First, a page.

This is also great news for your employers. Even though your net paycheck is higher than usual, your employer will also save. They save on things like payroll taxes and worker’s comp insurance due to their employees having lower taxable income. When adding these savings over multiple employees, your employer can save a significant amounts. Bringing this program to your employer’s attention will potentially save you money, and will make you an instant office hero to both your employer and your colleagues.

Added note: We have found that the average employee has $217/month in bills they can pre-tax. This saves them over $60/month in taxes. The employer will save about 9% on average if we include FICA and worker’s comp savings. That’s almost $20/month for each employer enrolled in this program.

A simple win/win solution to potentially reduce your fraudulent worker’s comp claims

Although my firm does not implement worker’s comp policies, I am often asked about ways to reduce premiums.  I should note, more claims = higher future premiums.  Reducing real claims may just come down to work-site safety and employee morale.  This is something to bring a worker’s comp expert or work-site safety expert in on.  I work closely with many worker’s comp professionals that actually have proven records for reducing real claims.

Real claims will happen from time to time and hopefully not at the fault of a dangerous work environment, but due to a pure accident.

Then you have the other side of the claims world, the fraudulent side.  Often it is cheaper for the insurance carrier to settle a claim that may look fraudulent in the eyes of the employer then to fight it, especially in my State of California.  This really pisses employers off for two huge reasons.  One, the claim will significantly affect their future insurance premiums and two, the employee got paid for lying (supposedly.)

In my opinion, humans tend to be good and want to do the right thing.  With that being said, when an employee is living paycheck to paycheck and needs to provide for their family they will do anything they can to keep dinner on the table.  You may have heard a version of this example before: Your employee in this scenario is at an annual family reunion.  Every year the family is divided into two softball teams.  Your employee is looking to make up for last year’s loss and smacks a ground ball to left field, sliding into second base.  Where he fractures, cracks, & tears parts of his body he never knew existed.  He manages to suck up the pain until Monday morning where he marches into work without any sign of distress.  While at the office, whom ever used the water-cooler before this employee managed to drip a bit of water on the laminate flooring which is now more like an ice-skating rink (plaintiff attorney’s words.)  Boom, crash, bang and here comes your worker’s comp claim.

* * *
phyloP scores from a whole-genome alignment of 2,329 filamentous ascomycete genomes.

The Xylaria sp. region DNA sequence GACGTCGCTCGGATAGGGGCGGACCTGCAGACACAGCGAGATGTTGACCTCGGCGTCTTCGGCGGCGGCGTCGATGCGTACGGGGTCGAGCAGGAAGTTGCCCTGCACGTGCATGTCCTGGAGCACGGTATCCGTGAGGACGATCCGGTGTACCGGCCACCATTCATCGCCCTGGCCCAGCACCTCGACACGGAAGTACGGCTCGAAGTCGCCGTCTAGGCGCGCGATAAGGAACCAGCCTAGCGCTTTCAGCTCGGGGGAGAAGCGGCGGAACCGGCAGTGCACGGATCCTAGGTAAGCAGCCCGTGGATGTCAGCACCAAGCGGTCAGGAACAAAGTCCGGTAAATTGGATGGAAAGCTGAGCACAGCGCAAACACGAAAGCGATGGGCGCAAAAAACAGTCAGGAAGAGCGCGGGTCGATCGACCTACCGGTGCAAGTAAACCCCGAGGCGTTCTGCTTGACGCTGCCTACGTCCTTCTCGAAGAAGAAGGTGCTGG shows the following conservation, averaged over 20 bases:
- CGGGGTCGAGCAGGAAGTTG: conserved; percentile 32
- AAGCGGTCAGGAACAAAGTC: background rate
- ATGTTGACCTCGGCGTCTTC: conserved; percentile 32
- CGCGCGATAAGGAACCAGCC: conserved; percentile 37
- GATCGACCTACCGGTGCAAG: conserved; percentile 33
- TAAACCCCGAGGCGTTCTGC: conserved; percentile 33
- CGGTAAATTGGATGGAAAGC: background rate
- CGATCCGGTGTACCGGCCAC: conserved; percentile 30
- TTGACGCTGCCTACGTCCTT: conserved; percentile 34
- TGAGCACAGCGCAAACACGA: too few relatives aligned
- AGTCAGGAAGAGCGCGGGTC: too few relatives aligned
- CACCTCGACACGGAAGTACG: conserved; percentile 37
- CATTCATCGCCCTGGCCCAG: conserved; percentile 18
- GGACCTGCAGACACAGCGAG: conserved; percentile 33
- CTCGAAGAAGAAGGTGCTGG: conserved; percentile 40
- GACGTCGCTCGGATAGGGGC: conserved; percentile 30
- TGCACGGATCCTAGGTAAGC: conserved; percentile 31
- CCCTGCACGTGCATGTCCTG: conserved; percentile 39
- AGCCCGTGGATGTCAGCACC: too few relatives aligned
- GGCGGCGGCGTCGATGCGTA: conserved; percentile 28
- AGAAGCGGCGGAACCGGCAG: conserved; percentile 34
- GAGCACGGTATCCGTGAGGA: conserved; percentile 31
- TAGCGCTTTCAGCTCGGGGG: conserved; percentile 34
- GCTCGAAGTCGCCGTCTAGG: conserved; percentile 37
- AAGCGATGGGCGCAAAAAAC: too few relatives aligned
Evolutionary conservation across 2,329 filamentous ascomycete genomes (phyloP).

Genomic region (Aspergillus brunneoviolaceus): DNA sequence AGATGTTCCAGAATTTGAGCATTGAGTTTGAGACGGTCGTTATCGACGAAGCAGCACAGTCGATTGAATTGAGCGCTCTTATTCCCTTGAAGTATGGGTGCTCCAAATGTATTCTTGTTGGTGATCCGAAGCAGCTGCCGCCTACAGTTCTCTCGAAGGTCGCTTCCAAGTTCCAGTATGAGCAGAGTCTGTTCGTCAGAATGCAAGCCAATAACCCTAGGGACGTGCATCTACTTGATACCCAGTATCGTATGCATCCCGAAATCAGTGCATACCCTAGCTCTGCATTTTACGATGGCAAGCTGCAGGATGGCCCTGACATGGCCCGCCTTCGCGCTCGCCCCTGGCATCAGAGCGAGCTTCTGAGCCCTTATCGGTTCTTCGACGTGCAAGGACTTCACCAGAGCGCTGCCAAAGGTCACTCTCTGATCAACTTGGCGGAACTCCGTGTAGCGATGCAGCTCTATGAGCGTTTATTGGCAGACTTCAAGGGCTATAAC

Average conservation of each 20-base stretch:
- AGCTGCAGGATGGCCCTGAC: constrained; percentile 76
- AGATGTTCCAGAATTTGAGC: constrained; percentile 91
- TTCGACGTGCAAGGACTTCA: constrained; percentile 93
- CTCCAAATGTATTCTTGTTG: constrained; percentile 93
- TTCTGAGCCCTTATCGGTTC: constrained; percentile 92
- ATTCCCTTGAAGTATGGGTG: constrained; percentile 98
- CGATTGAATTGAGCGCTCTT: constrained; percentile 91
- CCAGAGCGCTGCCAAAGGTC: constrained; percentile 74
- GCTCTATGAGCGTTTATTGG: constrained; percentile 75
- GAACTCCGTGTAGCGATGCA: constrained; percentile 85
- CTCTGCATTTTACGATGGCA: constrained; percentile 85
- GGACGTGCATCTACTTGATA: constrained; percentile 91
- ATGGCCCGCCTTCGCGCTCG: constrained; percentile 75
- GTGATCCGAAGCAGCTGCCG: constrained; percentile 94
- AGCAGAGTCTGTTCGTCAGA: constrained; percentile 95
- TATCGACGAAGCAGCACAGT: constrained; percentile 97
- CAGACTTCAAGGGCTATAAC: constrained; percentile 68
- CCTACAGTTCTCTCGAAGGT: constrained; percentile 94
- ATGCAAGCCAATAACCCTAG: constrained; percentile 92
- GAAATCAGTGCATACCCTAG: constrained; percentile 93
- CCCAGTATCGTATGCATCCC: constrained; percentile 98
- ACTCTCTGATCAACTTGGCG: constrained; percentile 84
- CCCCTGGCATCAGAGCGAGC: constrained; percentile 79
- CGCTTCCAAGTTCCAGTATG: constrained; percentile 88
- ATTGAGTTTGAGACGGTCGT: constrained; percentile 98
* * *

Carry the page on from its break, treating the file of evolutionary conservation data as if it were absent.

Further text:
This employee’s only option for keeping his income was to make sure his accident occurred while on-duty.

Like I said before, humans tend to be good and want to do the right thing.  If your employee had another option to replace their income without having to create a worker’s comp claim which could be risky and may take several months to see any money, wouldn’t they use that option.  As an employer, wouldn’t you want your employee to use the alternative option if their accident occurred outside of work?

Easy fix in 3, 2, 1…

Probably the second lowest cost insurance policy behind group life is group disability insurance.  Group disability insurance will replace a good portion of your employee’s income if they become sick or disabled and are not able to work.  In fact, they could start receiving income in as little as 7 calendar days and be paid out up to normal retirement age.  And again yes, these plans are very inexpensive.

Your broker should be bringing this insurance product up to you.  If they haven’t then ask them about it the next time you meet with them.  If they have and you have not opted in then maybe the product has not been explained to you in this way.  One fraudulent worker’s comp claim will cost you significantly more than a simple group disability insurance policy.  Plus, you will look like a hero to your employees for offering such a plan, especially if it is ever needed.

Written by: Bijan Noori is the Principal of Baypoint Insurance Services based in Long Beach, CA.  Bijan provides insurance benefit plans for groups ranging from 2 to 500 employees.